According to a 2011 MIT Sloan School of Management study, 67 percent of global executives say that sustainability strategies are necessary to be competitive. As a global leader in the sporting goods industry, the adidas Group recently redesigned its sustainability journey into a “4Ps” model emphasizing people, product, planet, and partnership. Now, as part of its mature chemical management program, the company will screen and manage chemical input at the supplier level through a recent partnership with bluesign technologies, a company dedicated to sustainable movement within textile industries.
While I was on the road for Center business a couple of weeks ago, I caught BlackRock CEO Larry Fink on Squawk Box. Fink is bullish on U.S. equities. With $4.4 trillion under management, he is someone who a lot of investors listen to, whether they agree with him or not. The panel of Squawk Box interlocutors was discussing with Fink how our dovish Fed is dampening volatility (and trading volume) in the markets, reducing the opportunity to make quick money. Fink’s position in this conversation caught my attention. “Lack of volatility is not an investor problem,” he said, “It is a trader problem.” During the 20 minutes or so I watched, Fink talked about a longer-term perspective as being important to the future of our national and global economy—promoting longer-term corporate governance, public and private capital investments, and public policy. He and others have noted that many large corporations are sitting on a lot of cash that can be put to work to create more business value and more social good.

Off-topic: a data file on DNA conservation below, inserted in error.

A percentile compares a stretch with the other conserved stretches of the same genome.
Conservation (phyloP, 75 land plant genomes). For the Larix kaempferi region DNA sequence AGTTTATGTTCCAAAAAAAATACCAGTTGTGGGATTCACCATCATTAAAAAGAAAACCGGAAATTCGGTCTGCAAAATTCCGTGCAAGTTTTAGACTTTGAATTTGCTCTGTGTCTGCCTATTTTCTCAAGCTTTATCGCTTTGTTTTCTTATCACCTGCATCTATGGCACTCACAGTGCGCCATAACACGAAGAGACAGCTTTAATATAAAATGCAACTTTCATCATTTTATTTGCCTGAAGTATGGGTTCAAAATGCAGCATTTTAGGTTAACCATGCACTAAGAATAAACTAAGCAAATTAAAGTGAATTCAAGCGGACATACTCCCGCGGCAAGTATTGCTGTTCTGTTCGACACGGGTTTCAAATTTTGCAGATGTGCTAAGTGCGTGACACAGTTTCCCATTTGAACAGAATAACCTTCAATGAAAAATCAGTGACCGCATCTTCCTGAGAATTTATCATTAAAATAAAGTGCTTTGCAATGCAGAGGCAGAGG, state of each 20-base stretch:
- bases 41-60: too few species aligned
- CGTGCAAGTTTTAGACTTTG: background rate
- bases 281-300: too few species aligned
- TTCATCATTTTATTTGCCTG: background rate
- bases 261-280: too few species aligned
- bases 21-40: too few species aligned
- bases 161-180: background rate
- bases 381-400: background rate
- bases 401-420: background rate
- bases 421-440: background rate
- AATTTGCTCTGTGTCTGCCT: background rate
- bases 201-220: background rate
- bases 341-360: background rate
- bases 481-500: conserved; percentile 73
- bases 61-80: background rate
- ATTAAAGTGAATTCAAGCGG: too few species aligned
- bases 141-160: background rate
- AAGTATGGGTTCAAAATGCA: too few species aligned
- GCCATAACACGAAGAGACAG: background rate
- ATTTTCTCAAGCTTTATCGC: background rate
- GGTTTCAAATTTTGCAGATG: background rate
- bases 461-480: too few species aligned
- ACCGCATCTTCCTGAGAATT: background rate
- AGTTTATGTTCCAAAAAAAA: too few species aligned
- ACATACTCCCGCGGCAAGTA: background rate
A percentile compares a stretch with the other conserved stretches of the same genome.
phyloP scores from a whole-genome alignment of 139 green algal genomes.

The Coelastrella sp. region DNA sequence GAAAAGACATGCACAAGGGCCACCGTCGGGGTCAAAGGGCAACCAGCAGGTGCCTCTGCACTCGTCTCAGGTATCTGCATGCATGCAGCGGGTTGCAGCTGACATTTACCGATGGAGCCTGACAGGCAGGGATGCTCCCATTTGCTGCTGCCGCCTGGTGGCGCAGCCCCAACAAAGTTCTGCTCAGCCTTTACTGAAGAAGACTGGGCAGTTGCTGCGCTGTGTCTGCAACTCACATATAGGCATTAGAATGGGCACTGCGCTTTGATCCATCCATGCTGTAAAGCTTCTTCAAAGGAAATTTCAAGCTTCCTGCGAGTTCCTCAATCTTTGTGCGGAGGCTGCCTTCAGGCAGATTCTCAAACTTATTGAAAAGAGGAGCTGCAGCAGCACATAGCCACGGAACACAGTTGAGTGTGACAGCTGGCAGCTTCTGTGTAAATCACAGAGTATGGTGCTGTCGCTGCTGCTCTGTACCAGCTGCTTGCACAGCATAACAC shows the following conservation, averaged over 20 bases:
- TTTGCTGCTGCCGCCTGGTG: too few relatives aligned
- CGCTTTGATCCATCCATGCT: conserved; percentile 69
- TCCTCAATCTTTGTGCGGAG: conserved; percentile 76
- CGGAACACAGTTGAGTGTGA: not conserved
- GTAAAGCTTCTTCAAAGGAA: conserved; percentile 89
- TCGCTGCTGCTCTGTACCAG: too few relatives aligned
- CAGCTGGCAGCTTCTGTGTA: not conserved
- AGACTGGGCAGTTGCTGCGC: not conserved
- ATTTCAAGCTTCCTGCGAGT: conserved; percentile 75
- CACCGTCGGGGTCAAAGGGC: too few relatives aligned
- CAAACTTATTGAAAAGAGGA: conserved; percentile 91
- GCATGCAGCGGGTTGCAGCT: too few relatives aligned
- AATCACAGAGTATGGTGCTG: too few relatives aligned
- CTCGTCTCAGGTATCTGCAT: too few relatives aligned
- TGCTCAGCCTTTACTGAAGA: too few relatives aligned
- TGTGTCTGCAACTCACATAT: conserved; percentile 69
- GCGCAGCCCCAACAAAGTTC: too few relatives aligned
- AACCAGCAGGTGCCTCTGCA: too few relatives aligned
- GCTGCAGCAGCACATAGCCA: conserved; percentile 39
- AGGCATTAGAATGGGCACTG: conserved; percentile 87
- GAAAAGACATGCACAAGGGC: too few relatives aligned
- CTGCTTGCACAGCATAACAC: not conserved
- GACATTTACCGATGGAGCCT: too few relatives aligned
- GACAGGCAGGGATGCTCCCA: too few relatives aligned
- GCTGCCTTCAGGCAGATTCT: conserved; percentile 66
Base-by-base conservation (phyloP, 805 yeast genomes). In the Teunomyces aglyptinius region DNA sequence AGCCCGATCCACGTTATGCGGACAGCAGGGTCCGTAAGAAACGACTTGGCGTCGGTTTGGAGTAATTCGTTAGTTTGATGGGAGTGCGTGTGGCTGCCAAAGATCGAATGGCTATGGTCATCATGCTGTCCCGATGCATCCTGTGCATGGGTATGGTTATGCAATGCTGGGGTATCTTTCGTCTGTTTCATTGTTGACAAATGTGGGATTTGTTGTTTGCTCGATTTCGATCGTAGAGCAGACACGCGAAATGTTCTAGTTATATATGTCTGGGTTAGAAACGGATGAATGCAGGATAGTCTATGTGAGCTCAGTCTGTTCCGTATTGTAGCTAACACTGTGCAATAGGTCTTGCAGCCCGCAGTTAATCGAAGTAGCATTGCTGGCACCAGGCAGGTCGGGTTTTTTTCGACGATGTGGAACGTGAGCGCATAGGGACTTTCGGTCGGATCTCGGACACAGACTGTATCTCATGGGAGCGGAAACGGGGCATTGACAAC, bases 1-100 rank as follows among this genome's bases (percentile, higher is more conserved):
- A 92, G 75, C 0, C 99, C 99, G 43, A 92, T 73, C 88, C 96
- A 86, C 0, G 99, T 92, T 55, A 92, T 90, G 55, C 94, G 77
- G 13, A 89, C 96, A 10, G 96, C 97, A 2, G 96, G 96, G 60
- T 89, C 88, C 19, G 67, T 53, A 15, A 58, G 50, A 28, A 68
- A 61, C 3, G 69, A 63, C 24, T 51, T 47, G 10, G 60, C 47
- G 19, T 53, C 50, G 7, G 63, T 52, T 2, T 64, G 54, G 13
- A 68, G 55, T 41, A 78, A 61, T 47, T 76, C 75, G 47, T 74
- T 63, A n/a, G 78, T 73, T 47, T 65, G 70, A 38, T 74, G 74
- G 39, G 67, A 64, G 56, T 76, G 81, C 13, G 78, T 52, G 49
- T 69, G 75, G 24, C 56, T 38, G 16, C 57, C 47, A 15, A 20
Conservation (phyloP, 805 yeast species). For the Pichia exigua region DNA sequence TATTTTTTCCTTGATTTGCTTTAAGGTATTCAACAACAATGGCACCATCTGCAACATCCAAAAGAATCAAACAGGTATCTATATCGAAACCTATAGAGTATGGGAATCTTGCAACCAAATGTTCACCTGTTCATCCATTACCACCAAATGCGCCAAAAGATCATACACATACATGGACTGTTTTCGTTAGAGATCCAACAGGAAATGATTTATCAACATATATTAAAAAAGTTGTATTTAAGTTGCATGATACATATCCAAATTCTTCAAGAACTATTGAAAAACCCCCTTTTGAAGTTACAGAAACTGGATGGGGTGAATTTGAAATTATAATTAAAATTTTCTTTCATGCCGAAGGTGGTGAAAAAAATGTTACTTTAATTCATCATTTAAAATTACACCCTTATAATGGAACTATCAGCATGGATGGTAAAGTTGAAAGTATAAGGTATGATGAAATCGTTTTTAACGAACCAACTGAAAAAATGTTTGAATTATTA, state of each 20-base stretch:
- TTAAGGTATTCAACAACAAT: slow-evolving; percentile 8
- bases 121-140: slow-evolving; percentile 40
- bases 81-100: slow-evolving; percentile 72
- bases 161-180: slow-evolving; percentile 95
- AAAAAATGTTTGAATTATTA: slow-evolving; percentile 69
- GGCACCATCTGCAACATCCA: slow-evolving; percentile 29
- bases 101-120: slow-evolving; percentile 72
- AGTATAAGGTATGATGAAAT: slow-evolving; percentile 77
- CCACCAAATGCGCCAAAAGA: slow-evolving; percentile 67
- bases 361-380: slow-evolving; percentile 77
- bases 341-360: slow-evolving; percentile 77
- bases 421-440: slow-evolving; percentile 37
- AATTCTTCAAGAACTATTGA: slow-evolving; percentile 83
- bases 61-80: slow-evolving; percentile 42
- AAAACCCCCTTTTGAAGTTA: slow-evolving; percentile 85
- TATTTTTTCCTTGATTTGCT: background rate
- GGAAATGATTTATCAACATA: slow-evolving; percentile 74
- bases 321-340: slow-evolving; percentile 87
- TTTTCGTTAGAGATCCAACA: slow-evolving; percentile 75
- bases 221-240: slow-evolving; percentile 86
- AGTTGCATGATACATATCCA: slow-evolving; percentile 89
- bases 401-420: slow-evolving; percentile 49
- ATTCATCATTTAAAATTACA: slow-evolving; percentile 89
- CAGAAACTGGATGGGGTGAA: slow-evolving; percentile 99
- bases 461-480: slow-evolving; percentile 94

As we start 2014, we have taken some time to reflect on the work of the last year and where we see the field headed. The Center has had the privilege to work with companies in the Americas, Asia, Europe, and Africa this year and our membership reflects this diversity. While the individual issues being addressed by companies may differ across global regions, the questions are essentially the same at their core:
Are we helping to create the type of world we want to do business in?
Even more importantly, are we helping to create the kind of world we want to live in?